seen more than 19,000 covid deaths in a single week. the number of hospitalizations has surged to a new record of nearly 118,000. but tonight, there are also encouraging developments. the u.s. government struck a deal to purchase another 100 million pfizer doses, doubling the nation's supply of that vaccine. so far, more than one million americans have received a covid shot, and health and human services secretary alex azar said today, there should be enough vaccine by june for every american who wants it. as for congress' hard-fought covid relief package? well, president trump threw a monkey wrench into the works as he headed to florida for the holidays. the president is now threatening to torpedo this veto-proof deal, calling for $2,000 stimulus checks, while fellow republicans are complaining about the $600 checks they just agreed to. this, again, raises the possibility of a year-end government shutdown. there is a lot of new reporting to get to as we head to the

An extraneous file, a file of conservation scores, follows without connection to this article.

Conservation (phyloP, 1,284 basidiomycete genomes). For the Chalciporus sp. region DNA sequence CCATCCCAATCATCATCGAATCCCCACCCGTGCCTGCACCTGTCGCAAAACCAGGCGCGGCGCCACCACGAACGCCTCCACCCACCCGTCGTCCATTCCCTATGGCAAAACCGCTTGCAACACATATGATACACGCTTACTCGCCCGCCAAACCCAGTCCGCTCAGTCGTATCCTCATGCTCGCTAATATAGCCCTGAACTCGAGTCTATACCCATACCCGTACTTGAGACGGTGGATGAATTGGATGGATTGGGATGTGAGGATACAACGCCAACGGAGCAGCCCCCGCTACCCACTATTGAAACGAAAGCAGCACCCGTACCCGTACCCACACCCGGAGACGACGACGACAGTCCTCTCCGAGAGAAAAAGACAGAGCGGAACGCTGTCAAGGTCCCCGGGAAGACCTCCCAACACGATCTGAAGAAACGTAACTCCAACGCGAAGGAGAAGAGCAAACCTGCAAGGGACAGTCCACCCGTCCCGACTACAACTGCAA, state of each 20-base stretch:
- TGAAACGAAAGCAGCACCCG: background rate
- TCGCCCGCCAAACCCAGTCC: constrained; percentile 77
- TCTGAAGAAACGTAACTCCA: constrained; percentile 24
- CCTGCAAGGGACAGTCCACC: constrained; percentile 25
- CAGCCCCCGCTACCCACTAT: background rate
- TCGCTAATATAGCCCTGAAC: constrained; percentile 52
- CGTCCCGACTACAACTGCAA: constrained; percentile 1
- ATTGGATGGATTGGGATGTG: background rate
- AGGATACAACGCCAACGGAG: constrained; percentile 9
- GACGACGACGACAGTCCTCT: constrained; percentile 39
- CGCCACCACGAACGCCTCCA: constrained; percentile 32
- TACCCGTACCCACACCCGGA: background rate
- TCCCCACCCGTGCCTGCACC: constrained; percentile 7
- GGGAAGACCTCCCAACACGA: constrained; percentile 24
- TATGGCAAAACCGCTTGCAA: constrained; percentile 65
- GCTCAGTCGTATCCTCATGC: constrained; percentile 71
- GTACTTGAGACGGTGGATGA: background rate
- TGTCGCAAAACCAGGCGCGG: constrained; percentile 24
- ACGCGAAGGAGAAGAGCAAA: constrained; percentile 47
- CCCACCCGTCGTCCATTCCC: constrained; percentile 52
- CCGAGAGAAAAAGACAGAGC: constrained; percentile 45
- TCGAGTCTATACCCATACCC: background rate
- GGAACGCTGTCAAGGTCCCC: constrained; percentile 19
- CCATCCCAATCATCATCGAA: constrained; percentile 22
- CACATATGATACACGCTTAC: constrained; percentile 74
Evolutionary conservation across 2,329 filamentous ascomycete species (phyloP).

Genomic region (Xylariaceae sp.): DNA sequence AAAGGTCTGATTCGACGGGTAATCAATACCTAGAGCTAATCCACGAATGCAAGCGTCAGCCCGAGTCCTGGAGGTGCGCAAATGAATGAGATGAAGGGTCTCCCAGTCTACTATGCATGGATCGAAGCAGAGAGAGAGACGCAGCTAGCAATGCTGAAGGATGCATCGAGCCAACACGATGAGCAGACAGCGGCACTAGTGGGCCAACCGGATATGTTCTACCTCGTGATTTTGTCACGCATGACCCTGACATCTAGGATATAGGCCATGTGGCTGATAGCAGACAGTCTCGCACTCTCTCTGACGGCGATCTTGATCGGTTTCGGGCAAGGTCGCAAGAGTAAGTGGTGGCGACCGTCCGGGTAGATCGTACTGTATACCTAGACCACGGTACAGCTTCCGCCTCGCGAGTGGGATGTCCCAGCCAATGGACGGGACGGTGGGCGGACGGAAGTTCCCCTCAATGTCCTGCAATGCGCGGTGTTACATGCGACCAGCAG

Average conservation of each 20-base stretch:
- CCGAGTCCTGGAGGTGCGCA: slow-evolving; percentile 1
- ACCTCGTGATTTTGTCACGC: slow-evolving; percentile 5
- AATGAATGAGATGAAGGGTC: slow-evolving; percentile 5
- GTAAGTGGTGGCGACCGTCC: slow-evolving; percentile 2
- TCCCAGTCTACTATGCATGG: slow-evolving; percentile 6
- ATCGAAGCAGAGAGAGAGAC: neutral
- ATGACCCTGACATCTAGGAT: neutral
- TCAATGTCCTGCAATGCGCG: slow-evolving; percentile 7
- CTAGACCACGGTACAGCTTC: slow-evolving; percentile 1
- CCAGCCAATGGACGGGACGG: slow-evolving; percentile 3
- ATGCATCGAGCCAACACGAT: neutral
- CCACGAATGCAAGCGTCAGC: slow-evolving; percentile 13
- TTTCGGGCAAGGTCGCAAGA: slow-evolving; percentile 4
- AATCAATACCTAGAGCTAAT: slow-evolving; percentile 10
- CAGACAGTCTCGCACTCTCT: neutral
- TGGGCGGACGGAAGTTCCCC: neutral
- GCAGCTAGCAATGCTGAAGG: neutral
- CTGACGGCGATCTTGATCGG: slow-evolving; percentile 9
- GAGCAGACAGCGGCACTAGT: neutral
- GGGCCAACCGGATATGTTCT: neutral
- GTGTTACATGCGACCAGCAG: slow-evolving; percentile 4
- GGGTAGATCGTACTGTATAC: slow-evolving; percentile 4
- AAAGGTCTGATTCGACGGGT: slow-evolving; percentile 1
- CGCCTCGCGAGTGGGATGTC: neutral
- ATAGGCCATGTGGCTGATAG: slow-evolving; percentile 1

holiday weekend, and our correspondents are standing by. we begin with cbs' lilia luciano in california, where as we said, covid cases are skyrocketing. good evening, lilia. >> reporter: good evening, nty had its deadliest day today with 145 deaths. l.a. county had its deadliest day today with 145 deaths. since the beginning of november, cases have skyrocketed by 900% and deaths by 500%. one california nurse told us he grew up in a war-torn country, and yet this is the most scared he's ever been. critically ill patients spilling into hallways. i.c.u.s completely full. that's how bad it's gotten in california. in los angeles county, hospitals admitted less than 150 covid patients a day in october. by thanksgiving, it was 300. and now, 700 a day, and getting worse. among those answering the call for help, traveling nurse sara houze from washington, d.c., who has filled in across the country, including in hard-hit el paso.